15 Million-Gallon Sewage Spill Is Largest In Charlotte History
This week's massive sewage spill at a creek in north Charlotte was the largest ever recorded by Charlotte Water.
In total, an estimated 15.4 million gallons of raw sewage poured into a stretch of Long Creek off Oakdale Road. That's roughly enough sewage to fill about 23 Olympic-sized swimming pools.
The next two largest spills both released about 4.8 million gallons of sewage. Those spills occurred on Oct. 25, 2017 on Mallard Creek and on May 22, 2003 on McAlpine Creek, according to Charlotte Water.
This week's spill is believed to have been caused by a falling tree and flash flooding, which resulted in a rupture of the 30-inch sewage pipe, located about 50 feet off the bank of Long Creek. It's not clear how long sewage flowed out of the pipe before the spill was reported Monday night by a person who was walking along the creek and noticed a number of dead fish in the water.
City crews contained the spill around 11 a.m. on Tuesday, and as of Wednesday afternoon, crews were still working to repair the sewage pipe.
Rusty Rozzelle, program director for Mecklenburg County Water Quality, says the impacts of the spill will likely be minimal, thanks to heavy rain over the past few days that has helped flush the creek and dilute the sewage.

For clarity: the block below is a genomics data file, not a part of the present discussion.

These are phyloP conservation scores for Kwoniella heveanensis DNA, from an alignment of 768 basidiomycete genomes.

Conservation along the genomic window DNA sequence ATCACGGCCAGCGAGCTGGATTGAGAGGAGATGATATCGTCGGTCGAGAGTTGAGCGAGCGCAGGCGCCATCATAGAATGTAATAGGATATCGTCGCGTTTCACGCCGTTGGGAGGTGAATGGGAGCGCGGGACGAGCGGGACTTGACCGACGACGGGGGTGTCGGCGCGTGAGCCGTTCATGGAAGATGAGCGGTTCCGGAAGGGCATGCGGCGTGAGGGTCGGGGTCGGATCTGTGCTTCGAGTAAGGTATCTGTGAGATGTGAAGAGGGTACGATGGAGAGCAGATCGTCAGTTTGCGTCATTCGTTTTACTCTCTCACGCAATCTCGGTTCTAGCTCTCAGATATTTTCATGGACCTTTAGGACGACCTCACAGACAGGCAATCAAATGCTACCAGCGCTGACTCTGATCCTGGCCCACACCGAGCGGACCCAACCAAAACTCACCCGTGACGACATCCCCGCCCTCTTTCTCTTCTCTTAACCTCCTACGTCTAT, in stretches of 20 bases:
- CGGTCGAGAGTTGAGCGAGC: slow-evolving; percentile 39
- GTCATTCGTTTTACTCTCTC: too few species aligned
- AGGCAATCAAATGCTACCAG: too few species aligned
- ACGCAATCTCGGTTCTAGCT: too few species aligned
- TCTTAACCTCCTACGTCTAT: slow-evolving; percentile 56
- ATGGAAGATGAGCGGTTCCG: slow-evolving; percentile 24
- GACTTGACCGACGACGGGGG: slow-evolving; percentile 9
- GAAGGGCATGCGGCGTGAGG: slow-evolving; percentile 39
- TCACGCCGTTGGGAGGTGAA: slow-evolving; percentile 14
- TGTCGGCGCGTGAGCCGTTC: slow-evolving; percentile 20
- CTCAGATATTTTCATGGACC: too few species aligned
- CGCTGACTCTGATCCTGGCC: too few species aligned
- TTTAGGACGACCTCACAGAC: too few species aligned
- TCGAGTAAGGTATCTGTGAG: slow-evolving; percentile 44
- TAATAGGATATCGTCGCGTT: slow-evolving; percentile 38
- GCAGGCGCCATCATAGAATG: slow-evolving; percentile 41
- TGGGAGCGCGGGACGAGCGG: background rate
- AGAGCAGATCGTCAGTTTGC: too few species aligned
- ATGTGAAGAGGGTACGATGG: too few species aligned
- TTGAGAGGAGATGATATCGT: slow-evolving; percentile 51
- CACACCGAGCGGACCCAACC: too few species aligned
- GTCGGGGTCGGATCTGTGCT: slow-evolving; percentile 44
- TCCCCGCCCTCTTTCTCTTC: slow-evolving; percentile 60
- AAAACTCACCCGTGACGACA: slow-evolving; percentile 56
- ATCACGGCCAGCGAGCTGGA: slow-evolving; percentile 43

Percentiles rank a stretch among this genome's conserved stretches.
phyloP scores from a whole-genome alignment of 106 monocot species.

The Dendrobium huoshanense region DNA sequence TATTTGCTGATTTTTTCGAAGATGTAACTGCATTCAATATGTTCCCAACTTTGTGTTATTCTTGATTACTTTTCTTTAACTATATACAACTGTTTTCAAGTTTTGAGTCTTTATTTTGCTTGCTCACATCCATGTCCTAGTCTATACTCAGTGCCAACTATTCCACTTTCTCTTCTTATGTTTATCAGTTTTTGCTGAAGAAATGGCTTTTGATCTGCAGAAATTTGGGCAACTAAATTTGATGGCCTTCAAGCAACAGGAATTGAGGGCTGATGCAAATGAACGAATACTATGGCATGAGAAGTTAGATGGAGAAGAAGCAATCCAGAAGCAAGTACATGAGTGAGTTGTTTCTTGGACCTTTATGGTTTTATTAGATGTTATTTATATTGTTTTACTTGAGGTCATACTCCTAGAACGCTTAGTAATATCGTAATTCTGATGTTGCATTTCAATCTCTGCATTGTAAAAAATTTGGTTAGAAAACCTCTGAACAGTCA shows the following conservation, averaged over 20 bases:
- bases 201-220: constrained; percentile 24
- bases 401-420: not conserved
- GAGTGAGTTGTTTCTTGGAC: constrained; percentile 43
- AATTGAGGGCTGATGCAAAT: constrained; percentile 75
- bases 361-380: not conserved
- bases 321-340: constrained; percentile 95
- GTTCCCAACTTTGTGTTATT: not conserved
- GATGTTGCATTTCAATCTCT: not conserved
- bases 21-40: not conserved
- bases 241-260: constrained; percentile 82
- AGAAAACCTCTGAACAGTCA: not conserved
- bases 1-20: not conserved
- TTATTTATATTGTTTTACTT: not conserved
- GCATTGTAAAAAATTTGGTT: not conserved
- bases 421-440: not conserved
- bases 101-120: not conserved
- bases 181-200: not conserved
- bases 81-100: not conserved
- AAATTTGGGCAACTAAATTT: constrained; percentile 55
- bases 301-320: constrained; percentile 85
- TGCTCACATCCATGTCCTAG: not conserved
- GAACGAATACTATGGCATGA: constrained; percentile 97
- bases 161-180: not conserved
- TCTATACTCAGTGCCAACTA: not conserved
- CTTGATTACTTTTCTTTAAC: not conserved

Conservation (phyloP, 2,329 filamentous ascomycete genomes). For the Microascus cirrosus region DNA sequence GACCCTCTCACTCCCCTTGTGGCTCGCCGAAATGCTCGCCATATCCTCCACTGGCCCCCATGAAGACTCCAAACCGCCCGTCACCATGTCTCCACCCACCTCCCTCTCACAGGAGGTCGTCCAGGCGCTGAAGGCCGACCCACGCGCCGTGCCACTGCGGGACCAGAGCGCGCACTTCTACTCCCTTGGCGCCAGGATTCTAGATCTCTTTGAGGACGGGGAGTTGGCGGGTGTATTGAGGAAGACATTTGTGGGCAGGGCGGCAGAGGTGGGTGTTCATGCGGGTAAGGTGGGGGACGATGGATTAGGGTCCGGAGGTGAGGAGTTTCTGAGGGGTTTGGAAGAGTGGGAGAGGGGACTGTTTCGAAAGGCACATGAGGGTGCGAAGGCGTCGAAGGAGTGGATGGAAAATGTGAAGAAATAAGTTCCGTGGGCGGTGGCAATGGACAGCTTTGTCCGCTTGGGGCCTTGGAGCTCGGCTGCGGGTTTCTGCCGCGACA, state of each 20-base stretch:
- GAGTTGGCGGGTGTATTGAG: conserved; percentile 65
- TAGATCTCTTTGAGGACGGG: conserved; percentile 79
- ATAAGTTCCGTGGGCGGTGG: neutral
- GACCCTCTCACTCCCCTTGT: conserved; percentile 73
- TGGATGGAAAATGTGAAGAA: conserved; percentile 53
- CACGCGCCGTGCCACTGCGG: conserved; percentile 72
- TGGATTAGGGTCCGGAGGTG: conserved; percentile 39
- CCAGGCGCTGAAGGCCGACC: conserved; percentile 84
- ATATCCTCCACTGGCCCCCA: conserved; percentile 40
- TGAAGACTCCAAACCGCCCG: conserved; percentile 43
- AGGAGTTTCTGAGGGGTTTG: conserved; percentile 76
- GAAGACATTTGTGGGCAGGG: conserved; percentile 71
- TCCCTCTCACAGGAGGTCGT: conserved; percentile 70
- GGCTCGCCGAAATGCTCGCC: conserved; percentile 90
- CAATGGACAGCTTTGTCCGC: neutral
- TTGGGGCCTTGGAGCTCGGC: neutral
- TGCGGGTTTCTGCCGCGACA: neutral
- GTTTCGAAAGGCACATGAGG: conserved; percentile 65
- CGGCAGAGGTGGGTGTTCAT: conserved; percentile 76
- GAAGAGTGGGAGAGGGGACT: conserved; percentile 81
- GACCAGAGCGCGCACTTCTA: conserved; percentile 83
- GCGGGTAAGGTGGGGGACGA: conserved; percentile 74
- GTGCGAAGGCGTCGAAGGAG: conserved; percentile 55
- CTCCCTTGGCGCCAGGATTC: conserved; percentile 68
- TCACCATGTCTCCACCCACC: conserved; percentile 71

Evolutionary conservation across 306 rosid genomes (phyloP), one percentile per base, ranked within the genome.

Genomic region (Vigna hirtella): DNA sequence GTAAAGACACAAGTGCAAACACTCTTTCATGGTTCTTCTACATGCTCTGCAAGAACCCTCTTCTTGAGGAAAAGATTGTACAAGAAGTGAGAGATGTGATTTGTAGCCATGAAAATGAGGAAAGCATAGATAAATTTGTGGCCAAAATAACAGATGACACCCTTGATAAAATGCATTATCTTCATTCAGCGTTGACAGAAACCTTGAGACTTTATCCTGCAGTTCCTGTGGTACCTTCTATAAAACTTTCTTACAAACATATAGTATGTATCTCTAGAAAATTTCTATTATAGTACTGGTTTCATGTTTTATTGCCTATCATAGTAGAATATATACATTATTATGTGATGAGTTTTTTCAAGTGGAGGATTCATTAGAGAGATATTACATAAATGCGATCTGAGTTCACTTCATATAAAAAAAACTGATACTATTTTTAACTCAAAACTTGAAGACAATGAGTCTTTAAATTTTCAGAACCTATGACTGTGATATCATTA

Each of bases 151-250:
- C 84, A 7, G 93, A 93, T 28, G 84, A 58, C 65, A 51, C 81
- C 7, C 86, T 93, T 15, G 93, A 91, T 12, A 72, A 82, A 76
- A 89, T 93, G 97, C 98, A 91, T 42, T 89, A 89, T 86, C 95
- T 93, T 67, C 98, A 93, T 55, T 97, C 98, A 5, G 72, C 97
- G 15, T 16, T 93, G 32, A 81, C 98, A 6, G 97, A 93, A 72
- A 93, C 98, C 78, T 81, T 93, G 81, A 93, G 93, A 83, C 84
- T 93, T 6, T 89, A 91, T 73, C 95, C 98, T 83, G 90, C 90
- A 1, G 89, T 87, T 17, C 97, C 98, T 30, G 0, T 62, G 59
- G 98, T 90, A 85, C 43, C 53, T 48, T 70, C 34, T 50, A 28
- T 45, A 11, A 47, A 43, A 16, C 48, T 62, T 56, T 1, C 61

Still, officials in Belmont said they were remaining cautious, noting the spill occurred about two miles upstream of where the city gets its drinking water.
Chuck Flowers, utility director for the city of Belmont, said the utility was monitoring bacteria levels and had yet to record anything out of the ordinary. Nevertheless, the utility was taking the added step of pre-treating incoming water with chlorine and pre-disinfectant.
Mecklenburg County officials were also taking proactive measures, issuing a "no swimming" advisory for Long Creek and parts of Lake Wylie, which the creek flows into.
Sam Perkins, the Catawba Riverkeeper, said the spill highlighted the region's need to update its stormwater system, saying the infrastructure has not kept up with rapid development.
"It is an example of what we might see more of if we continue to develop and not properly manage our stormwater," Perkins said.
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